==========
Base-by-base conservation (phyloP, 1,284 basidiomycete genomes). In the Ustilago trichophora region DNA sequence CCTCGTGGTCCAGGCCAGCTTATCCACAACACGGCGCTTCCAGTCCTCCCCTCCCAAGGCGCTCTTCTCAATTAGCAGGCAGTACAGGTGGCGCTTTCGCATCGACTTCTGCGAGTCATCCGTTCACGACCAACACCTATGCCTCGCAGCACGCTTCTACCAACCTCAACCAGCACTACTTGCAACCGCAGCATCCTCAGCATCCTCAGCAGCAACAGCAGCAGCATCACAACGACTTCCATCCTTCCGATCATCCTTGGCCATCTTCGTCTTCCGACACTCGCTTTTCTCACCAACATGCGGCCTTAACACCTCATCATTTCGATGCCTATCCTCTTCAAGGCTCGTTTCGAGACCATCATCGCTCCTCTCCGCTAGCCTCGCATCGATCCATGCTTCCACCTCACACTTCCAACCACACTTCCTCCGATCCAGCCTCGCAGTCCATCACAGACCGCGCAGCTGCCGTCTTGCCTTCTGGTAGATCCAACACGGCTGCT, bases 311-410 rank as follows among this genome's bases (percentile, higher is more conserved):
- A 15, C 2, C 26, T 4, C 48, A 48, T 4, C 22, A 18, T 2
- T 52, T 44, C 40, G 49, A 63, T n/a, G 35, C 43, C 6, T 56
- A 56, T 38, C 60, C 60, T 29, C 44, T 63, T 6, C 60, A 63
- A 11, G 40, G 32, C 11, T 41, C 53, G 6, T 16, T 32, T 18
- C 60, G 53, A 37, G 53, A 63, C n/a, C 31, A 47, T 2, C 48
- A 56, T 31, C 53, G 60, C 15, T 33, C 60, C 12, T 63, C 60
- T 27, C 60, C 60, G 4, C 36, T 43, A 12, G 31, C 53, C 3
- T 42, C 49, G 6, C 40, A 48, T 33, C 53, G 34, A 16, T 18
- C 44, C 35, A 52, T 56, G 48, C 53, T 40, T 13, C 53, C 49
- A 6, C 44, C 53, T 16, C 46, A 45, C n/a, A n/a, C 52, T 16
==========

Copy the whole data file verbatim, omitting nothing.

Base-by-base conservation (phyloP, 1,284 basidiomycete genomes). In the Ustilago trichophora region DNA sequence CCTCGTGGTCCAGGCCAGCTTATCCACAACACGGCGCTTCCAGTCCTCCCCTCCCAAGGCGCTCTTCTCAATTAGCAGGCAGTACAGGTGGCGCTTTCGCATCGACTTCTGCGAGTCATCCGTTCACGACCAACACCTATGCCTCGCAGCACGCTTCTACCAACCTCAACCAGCACTACTTGCAACCGCAGCATCCTCAGCATCCTCAGCAGCAACAGCAGCAGCATCACAACGACTTCCATCCTTCCGATCATCCTTGGCCATCTTCGTCTTCCGACACTCGCTTTTCTCACCAACATGCGGCCTTAACACCTCATCATTTCGATGCCTATCCTCTTCAAGGCTCGTTTCGAGACCATCATCGCTCCTCTCCGCTAGCCTCGCATCGATCCATGCTTCCACCTCACACTTCCAACCACACTTCCTCCGATCCAGCCTCGCAGTCCATCACAGACCGCGCAGCTGCCGTCTTGCCTTCTGGTAGATCCAACACGGCTGCT, bases 311-410 rank as follows among this genome's bases (percentile, higher is more conserved):
- A 15, C 2, C 26, T 4, C 48, A 48, T 4, C 22, A 18, T 2
- T 52, T 44, C 40, G 49, A 63, T n/a, G 35, C 43, C 6, T 56
- A 56, T 38, C 60, C 60, T 29, C 44, T 63, T 6, C 60, A 63
- A 11, G 40, G 32, C 11, T 41, C 53, G 6, T 16, T 32, T 18
- C 60, G 53, A 37, G 53, A 63, C n/a, C 31, A 47, T 2, C 48
- A 56, T 31, C 53, G 60, C 15, T 33, C 60, C 12, T 63, C 60
- T 27, C 60, C 60, G 4, C 36, T 43, A 12, G 31, C 53, C 3
- T 42, C 49, G 6, C 40, A 48, T 33, C 53, G 34, A 16, T 18
- C 44, C 35, A 52, T 56, G 48, C 53, T 40, T 13, C 53, C 49
- A 6, C 44, C 53, T 16, C 46, A 45, C n/a, A n/a, C 52, T 16